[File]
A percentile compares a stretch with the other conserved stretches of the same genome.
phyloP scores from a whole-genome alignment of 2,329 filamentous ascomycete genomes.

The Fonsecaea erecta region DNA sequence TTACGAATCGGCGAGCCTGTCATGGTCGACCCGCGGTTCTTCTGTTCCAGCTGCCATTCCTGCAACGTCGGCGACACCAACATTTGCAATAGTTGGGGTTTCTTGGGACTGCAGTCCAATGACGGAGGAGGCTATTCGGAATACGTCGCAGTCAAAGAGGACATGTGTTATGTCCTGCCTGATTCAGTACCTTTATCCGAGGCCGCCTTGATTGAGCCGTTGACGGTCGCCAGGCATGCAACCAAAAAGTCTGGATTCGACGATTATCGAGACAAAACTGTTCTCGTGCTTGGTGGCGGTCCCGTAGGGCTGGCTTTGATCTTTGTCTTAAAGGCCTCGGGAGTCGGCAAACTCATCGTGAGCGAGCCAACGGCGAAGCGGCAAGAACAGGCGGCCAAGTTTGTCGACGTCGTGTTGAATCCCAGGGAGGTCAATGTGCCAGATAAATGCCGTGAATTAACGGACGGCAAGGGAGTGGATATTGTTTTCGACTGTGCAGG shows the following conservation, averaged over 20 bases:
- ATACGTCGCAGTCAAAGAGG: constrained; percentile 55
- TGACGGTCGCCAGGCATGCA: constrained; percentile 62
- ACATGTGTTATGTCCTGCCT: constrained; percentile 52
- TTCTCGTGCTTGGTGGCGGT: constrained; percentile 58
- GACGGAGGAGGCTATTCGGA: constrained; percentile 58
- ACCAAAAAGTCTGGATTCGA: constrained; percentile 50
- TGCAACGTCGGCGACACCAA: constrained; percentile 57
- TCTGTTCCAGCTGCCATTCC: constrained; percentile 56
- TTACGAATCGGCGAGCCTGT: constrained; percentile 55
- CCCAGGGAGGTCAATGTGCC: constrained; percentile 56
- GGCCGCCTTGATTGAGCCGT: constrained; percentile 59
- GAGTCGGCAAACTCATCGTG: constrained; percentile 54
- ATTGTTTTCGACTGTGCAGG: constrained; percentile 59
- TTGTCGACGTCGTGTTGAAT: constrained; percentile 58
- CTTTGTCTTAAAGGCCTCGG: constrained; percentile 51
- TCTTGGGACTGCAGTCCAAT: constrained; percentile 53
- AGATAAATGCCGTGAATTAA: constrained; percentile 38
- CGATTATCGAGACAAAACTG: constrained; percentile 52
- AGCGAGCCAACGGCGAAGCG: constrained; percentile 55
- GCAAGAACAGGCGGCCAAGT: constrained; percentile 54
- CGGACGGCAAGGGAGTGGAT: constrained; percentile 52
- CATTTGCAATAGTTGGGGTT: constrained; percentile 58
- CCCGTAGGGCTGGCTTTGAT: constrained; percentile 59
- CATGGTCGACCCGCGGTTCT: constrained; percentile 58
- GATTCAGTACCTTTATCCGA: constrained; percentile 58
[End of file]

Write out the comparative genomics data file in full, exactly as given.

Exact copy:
A percentile compares a stretch with the other conserved stretches of the same genome.
phyloP scores from a whole-genome alignment of 2,329 filamentous ascomycete genomes.

The Fonsecaea erecta region DNA sequence TTACGAATCGGCGAGCCTGTCATGGTCGACCCGCGGTTCTTCTGTTCCAGCTGCCATTCCTGCAACGTCGGCGACACCAACATTTGCAATAGTTGGGGTTTCTTGGGACTGCAGTCCAATGACGGAGGAGGCTATTCGGAATACGTCGCAGTCAAAGAGGACATGTGTTATGTCCTGCCTGATTCAGTACCTTTATCCGAGGCCGCCTTGATTGAGCCGTTGACGGTCGCCAGGCATGCAACCAAAAAGTCTGGATTCGACGATTATCGAGACAAAACTGTTCTCGTGCTTGGTGGCGGTCCCGTAGGGCTGGCTTTGATCTTTGTCTTAAAGGCCTCGGGAGTCGGCAAACTCATCGTGAGCGAGCCAACGGCGAAGCGGCAAGAACAGGCGGCCAAGTTTGTCGACGTCGTGTTGAATCCCAGGGAGGTCAATGTGCCAGATAAATGCCGTGAATTAACGGACGGCAAGGGAGTGGATATTGTTTTCGACTGTGCAGG shows the following conservation, averaged over 20 bases:
- ATACGTCGCAGTCAAAGAGG: constrained; percentile 55
- TGACGGTCGCCAGGCATGCA: constrained; percentile 62
- ACATGTGTTATGTCCTGCCT: constrained; percentile 52
- TTCTCGTGCTTGGTGGCGGT: constrained; percentile 58
- GACGGAGGAGGCTATTCGGA: constrained; percentile 58
- ACCAAAAAGTCTGGATTCGA: constrained; percentile 50
- TGCAACGTCGGCGACACCAA: constrained; percentile 57
- TCTGTTCCAGCTGCCATTCC: constrained; percentile 56
- TTACGAATCGGCGAGCCTGT: constrained; percentile 55
- CCCAGGGAGGTCAATGTGCC: constrained; percentile 56
- GGCCGCCTTGATTGAGCCGT: constrained; percentile 59
- GAGTCGGCAAACTCATCGTG: constrained; percentile 54
- ATTGTTTTCGACTGTGCAGG: constrained; percentile 59
- TTGTCGACGTCGTGTTGAAT: constrained; percentile 58
- CTTTGTCTTAAAGGCCTCGG: constrained; percentile 51
- TCTTGGGACTGCAGTCCAAT: constrained; percentile 53
- AGATAAATGCCGTGAATTAA: constrained; percentile 38
- CGATTATCGAGACAAAACTG: constrained; percentile 52
- AGCGAGCCAACGGCGAAGCG: constrained; percentile 55
- GCAAGAACAGGCGGCCAAGT: constrained; percentile 54
- CGGACGGCAAGGGAGTGGAT: constrained; percentile 52
- CATTTGCAATAGTTGGGGTT: constrained; percentile 58
- CCCGTAGGGCTGGCTTTGAT: constrained; percentile 59
- CATGGTCGACCCGCGGTTCT: constrained; percentile 58
- GATTCAGTACCTTTATCCGA: constrained; percentile 58